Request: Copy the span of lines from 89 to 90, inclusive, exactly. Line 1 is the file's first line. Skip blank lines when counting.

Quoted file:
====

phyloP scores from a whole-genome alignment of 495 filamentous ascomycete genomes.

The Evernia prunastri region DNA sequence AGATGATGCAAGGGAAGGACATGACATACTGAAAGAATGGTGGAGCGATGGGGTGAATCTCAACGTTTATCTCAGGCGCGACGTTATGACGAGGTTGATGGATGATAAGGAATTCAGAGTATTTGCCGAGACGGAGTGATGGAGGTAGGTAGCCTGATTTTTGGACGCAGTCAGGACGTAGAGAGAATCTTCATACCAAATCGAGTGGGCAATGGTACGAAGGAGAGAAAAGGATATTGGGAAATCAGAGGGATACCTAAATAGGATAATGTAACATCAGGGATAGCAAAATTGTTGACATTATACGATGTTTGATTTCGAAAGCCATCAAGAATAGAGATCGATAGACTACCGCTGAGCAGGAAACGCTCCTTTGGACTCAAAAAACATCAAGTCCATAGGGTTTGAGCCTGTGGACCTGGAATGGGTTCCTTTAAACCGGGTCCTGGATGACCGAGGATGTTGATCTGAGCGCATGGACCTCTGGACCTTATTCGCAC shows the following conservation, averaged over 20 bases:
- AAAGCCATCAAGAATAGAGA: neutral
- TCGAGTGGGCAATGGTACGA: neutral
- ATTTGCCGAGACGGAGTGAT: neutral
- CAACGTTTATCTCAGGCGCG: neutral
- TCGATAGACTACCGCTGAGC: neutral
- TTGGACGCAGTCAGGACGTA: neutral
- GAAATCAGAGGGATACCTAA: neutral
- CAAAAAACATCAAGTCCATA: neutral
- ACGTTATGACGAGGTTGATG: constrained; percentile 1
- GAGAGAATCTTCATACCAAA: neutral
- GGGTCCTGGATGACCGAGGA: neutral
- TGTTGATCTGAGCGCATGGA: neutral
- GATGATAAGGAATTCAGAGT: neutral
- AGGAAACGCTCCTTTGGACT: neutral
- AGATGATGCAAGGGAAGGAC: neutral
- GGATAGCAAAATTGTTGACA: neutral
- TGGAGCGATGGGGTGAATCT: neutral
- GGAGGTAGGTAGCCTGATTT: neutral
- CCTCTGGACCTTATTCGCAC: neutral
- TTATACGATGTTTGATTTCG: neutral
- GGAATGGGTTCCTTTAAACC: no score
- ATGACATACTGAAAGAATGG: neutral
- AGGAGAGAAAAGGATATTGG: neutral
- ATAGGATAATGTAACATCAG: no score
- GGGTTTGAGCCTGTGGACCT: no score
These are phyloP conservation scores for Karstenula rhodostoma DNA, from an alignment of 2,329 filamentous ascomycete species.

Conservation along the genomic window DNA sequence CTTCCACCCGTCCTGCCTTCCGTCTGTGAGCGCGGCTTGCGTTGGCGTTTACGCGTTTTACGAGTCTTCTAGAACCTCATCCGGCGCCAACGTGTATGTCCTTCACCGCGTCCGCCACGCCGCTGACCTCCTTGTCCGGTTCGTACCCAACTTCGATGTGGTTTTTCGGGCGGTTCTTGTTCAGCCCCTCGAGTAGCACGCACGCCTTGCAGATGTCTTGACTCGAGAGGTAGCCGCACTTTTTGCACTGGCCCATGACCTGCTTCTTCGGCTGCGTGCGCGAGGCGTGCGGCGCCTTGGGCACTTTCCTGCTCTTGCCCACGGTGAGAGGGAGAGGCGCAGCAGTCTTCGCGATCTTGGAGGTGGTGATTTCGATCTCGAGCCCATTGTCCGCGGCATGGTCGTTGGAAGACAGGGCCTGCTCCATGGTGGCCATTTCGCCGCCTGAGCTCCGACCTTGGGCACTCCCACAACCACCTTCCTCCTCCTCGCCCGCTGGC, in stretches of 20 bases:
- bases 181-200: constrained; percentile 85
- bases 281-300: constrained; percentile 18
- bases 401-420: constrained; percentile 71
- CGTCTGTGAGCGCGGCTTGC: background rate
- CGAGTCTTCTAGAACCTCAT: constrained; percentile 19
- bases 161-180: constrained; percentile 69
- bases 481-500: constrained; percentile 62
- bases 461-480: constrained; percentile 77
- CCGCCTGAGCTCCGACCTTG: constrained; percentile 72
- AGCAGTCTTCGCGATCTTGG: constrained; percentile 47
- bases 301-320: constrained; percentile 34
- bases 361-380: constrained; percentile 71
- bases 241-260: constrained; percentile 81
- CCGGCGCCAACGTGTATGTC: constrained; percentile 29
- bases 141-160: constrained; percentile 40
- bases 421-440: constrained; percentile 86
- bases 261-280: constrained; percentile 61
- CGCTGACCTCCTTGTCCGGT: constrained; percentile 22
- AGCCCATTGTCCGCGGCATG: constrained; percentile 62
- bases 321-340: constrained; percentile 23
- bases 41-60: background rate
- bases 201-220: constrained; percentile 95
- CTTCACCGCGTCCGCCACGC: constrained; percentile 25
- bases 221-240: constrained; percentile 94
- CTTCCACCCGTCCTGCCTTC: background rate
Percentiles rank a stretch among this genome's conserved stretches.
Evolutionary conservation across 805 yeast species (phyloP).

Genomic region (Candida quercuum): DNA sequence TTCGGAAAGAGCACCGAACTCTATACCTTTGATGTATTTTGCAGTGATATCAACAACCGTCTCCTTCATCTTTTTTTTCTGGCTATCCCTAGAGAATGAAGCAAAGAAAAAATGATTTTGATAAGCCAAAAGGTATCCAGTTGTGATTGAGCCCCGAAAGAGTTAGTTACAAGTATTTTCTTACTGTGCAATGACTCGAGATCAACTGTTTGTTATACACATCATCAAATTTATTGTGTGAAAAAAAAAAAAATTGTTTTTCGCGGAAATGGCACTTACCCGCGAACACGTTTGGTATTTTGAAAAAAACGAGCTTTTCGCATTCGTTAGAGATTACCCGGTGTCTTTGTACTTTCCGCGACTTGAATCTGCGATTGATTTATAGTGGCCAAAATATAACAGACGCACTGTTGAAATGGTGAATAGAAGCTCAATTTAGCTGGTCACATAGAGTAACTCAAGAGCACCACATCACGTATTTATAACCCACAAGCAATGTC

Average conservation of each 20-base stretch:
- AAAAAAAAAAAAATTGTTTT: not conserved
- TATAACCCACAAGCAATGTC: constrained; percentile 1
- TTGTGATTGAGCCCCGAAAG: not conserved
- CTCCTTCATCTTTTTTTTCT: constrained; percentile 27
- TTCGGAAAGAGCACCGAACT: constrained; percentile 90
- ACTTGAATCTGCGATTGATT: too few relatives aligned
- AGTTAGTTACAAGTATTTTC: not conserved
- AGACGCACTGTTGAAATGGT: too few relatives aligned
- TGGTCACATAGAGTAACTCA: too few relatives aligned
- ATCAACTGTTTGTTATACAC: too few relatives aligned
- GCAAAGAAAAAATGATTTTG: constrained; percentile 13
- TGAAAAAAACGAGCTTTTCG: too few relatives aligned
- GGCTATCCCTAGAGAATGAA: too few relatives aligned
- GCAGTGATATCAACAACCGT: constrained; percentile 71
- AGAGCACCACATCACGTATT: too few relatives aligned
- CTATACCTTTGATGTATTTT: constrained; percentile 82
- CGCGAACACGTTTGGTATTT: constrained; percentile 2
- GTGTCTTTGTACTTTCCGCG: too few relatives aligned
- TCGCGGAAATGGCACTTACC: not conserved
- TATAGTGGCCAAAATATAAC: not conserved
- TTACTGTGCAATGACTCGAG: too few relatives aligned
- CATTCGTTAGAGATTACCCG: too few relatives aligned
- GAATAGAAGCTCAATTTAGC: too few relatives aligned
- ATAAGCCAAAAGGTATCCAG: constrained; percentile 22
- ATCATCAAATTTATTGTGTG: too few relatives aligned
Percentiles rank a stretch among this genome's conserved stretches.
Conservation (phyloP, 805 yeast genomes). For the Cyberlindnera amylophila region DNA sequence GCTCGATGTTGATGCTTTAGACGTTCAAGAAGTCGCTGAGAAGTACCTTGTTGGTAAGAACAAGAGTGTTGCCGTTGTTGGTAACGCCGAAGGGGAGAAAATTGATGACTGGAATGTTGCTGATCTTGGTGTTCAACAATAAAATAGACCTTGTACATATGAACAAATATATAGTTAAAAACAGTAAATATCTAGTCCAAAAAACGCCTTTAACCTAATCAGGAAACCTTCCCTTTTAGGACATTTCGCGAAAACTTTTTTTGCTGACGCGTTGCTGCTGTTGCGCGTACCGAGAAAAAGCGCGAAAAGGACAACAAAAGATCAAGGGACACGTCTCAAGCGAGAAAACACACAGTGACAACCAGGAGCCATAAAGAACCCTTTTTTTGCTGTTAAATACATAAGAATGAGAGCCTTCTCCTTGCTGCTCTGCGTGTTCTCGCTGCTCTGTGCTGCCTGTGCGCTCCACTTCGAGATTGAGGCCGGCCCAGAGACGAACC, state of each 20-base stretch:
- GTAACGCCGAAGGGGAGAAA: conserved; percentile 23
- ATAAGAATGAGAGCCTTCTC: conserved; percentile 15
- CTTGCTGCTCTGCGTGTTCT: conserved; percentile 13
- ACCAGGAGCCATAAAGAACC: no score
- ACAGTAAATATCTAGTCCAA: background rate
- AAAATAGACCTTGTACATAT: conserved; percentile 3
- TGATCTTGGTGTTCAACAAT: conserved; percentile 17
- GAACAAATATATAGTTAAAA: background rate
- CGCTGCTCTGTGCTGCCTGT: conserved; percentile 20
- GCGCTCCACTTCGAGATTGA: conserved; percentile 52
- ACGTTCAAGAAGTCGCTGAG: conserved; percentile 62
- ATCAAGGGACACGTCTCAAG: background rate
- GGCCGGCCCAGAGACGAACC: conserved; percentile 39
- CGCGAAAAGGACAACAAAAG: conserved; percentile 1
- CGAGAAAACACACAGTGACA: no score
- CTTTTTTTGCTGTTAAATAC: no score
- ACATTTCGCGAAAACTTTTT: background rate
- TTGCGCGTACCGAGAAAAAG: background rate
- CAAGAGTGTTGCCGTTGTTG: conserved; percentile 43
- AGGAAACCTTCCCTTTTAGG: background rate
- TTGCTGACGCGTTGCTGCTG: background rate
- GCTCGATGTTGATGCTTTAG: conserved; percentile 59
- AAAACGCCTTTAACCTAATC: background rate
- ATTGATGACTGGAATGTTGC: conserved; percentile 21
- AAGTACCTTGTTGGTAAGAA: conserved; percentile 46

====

- ACCAGGAGCCATAAAGAACC: no score
- ACAGTAAATATCTAGTCCAA: background rate